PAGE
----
Although the equal treatment directive requires member states to ensure equality between the sexes, it also contains provisions to protect pregnant women. In Montull v Instituto Nacional de la Seguridad Social, the Court of Justice of the European Union (CJEU) held that a Spanish law which did not allow employed men the right to take maternity leave, independent of the mother, did not infringe the directive.
Under section 48(4) of the Spanish Workers’ Statute, pregnant women with a contract of employment are entitled to 16 weeks’ maternity leave. They must take six weeks immediately following the birth but if both parents work, the mother can “hand over” the remaining ten weeks to the father, unless it would endanger her health to return to work.
Following the birth of his son on 20 April 2004, Mr Montull applied for maternity benefit for the full 10 weeks. However, his application was refused on the basis that his partner was self-employed and so did not have a primary right to the leave and was not covered by any state social security scheme. As he did not have a separate right independent of the mother, he could not claim either the leave or the benefit.
He appealed, arguing among other things, that his right to equal treatment had been infringed because under Spanish adoption and fostering law, each parent of children under six has a primary right to maternity leave.
Decision of lower courts
The Spanish court hearing the case asked the CJEU to decide whether section 48(4) contravened European law; and whether giving only women the primary right to maternity leave contravened the principle of equal treatment, given that men who adopted had their own autonomous right to leave and benefit under Spanish law.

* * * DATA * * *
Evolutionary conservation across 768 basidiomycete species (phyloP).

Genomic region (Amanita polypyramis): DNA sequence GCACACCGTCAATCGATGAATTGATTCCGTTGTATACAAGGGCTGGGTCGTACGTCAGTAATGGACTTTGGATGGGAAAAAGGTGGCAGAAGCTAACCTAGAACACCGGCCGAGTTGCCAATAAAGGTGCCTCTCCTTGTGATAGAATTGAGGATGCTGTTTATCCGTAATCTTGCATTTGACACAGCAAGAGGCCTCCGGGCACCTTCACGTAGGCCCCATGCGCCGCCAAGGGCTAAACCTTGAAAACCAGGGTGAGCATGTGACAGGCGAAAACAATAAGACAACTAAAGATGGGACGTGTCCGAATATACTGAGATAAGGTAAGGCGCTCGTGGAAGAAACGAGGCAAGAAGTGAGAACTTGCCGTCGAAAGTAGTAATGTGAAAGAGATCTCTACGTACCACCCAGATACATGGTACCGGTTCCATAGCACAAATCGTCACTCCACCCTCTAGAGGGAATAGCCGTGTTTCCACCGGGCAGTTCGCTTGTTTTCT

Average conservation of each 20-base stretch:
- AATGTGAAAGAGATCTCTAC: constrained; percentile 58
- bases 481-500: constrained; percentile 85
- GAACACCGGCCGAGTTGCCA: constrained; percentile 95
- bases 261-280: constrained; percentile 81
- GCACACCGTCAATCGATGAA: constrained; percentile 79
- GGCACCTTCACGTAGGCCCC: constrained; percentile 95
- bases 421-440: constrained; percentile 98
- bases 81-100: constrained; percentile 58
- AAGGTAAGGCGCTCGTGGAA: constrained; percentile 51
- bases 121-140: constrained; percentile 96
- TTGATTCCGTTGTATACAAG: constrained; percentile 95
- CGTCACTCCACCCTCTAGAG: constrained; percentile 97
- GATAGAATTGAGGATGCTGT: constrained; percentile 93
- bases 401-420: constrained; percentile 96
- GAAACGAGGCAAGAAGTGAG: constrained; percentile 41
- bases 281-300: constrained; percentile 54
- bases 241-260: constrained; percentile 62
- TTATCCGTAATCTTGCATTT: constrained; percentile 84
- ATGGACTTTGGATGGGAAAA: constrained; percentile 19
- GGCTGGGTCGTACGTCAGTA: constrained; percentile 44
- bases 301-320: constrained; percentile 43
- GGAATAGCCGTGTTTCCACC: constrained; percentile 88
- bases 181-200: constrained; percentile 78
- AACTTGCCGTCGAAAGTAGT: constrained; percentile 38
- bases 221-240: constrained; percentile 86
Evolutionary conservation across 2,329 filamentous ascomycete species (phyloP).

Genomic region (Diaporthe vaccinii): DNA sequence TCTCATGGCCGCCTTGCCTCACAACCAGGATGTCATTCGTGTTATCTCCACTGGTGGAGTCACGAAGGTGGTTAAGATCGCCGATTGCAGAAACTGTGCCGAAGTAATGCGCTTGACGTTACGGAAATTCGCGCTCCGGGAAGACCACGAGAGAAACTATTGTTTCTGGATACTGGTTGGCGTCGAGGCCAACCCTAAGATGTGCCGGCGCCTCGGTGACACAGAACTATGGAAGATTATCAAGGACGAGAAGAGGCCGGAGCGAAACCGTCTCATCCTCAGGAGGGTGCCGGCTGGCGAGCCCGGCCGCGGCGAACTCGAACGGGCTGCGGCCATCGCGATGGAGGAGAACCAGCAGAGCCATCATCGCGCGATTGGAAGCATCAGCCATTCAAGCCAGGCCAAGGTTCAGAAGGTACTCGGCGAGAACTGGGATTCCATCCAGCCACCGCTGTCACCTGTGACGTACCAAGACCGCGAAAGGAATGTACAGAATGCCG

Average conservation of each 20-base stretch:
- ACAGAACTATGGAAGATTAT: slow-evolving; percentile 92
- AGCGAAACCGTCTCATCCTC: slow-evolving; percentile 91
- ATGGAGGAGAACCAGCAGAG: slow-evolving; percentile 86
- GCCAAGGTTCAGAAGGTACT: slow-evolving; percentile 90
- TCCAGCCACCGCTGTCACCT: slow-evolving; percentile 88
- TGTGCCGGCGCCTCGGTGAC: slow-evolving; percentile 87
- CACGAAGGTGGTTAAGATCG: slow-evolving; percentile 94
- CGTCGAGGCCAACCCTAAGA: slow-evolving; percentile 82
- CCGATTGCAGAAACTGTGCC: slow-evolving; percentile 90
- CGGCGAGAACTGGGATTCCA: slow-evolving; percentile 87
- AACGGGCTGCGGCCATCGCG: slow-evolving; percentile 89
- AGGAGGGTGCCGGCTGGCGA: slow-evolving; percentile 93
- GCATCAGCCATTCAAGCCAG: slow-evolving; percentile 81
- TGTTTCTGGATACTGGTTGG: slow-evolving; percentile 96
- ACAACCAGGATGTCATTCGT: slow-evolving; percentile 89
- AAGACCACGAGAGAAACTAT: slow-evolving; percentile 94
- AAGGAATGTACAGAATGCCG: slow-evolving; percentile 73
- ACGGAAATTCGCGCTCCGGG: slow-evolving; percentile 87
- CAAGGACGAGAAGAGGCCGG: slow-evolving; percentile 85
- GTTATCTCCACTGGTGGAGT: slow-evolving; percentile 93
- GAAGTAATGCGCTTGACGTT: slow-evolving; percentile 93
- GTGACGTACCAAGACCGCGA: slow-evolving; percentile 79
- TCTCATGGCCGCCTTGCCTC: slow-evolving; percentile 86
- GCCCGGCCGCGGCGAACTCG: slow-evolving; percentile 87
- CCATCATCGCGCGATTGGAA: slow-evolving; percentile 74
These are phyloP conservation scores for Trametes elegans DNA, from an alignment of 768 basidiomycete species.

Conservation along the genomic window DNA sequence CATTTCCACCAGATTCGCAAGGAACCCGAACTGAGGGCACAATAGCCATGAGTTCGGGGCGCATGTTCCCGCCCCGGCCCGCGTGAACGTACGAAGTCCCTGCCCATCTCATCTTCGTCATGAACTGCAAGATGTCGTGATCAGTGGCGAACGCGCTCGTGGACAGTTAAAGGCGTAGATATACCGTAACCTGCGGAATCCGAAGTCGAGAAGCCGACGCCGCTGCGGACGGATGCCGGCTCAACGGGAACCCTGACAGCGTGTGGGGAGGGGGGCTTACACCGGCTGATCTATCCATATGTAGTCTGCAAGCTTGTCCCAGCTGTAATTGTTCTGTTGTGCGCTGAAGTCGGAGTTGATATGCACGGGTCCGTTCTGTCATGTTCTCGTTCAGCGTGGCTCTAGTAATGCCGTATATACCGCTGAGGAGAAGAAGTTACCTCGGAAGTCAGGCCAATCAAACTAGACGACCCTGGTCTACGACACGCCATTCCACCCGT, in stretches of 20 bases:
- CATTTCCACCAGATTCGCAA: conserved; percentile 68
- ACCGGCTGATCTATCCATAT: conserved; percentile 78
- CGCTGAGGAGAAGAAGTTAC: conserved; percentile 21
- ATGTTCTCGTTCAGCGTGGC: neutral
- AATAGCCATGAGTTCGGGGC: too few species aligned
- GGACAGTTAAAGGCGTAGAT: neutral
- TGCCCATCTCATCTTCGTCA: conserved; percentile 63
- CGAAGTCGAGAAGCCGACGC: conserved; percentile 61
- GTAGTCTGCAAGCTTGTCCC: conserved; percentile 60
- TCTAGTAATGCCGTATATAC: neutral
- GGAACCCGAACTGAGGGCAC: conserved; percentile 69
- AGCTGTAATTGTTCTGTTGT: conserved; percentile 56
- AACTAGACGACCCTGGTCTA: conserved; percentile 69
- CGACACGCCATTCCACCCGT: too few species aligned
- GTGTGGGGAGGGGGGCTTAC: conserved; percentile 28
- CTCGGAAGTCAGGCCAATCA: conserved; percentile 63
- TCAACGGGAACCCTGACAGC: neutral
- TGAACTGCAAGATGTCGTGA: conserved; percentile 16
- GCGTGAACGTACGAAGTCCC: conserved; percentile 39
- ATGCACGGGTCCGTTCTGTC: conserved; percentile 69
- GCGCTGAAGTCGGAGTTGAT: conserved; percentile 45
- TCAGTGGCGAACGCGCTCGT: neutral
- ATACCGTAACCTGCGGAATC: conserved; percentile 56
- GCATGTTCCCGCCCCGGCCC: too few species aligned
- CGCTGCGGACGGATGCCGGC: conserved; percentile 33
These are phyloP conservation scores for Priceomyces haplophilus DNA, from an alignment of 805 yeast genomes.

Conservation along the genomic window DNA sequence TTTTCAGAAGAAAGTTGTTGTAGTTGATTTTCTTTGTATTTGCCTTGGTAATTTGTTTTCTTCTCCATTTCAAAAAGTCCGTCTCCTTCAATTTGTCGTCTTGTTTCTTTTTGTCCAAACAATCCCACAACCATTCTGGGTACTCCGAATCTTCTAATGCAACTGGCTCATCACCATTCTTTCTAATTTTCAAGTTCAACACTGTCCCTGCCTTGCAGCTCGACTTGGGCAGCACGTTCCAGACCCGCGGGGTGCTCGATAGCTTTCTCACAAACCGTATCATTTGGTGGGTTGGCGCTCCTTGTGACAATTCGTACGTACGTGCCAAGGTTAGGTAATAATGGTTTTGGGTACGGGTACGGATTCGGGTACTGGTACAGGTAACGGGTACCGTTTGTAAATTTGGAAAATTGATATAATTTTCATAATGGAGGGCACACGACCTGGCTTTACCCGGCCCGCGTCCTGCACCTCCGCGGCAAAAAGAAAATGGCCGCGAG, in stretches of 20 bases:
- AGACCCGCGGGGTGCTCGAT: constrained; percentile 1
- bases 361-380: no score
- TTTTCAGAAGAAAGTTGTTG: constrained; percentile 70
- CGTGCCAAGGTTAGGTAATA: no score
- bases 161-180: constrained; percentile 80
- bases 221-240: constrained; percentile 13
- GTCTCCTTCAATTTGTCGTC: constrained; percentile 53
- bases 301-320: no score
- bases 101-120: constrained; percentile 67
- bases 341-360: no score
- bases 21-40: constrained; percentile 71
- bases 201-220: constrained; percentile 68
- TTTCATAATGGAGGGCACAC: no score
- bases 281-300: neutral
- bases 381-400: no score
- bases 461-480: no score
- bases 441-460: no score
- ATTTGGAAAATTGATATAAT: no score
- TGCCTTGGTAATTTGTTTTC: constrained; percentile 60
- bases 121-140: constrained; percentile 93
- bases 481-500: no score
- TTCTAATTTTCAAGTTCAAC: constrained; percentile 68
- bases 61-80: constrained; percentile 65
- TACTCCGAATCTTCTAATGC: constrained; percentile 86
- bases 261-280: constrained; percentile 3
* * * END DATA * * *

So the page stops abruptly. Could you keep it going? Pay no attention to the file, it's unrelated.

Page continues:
Decision of CJEU
Under the pregnant workers’ directive, women have the right to at least 14 weeks’ maternity leave (two of which are compulsory) in order to protect their health and to promote the special relationship between them and their newborn child.
As these rights cannot be challenged in any way by public authorities or employers, the maternity leave provided for under the pregnant workers’ directive cannot be withdrawn from the mother against her will and handed over to the child’s father.
However, as pregnant workers may waive their right to the leave (except for the two weeks straight after the birth), European law does not preclude employed mothers from handing over all or part of their leave to the child’s father, as long as he is also employed. Conversely, it does not preclude fathers from being denied the leave if the child’s mother is self-employed and has chosen not to be covered by a State social security scheme which would guarantee her the right to maternity leave.
With regard to the equal treatment directive, the Court acknowledged that the provisions in the Workers’ Statute resulted in a difference on the ground of sex, but also noted that the directive allows for provisions which protect women, particularly in relation to pregnancy and maternity. As the Court has repeatedly held that member states have the right to retain or introduce provisions which are intended to protect women in connection with pregnancy and maternity, it followed that the directive did not preclude the measures set out under Spanish law.
As for the last question in relation to the rights of fathers who adopt, the Court said it did not have jurisdiction to answer the question, as EU law did not prohibit discrimination between adoptive fathers and biological fathers in relation to maternity leave.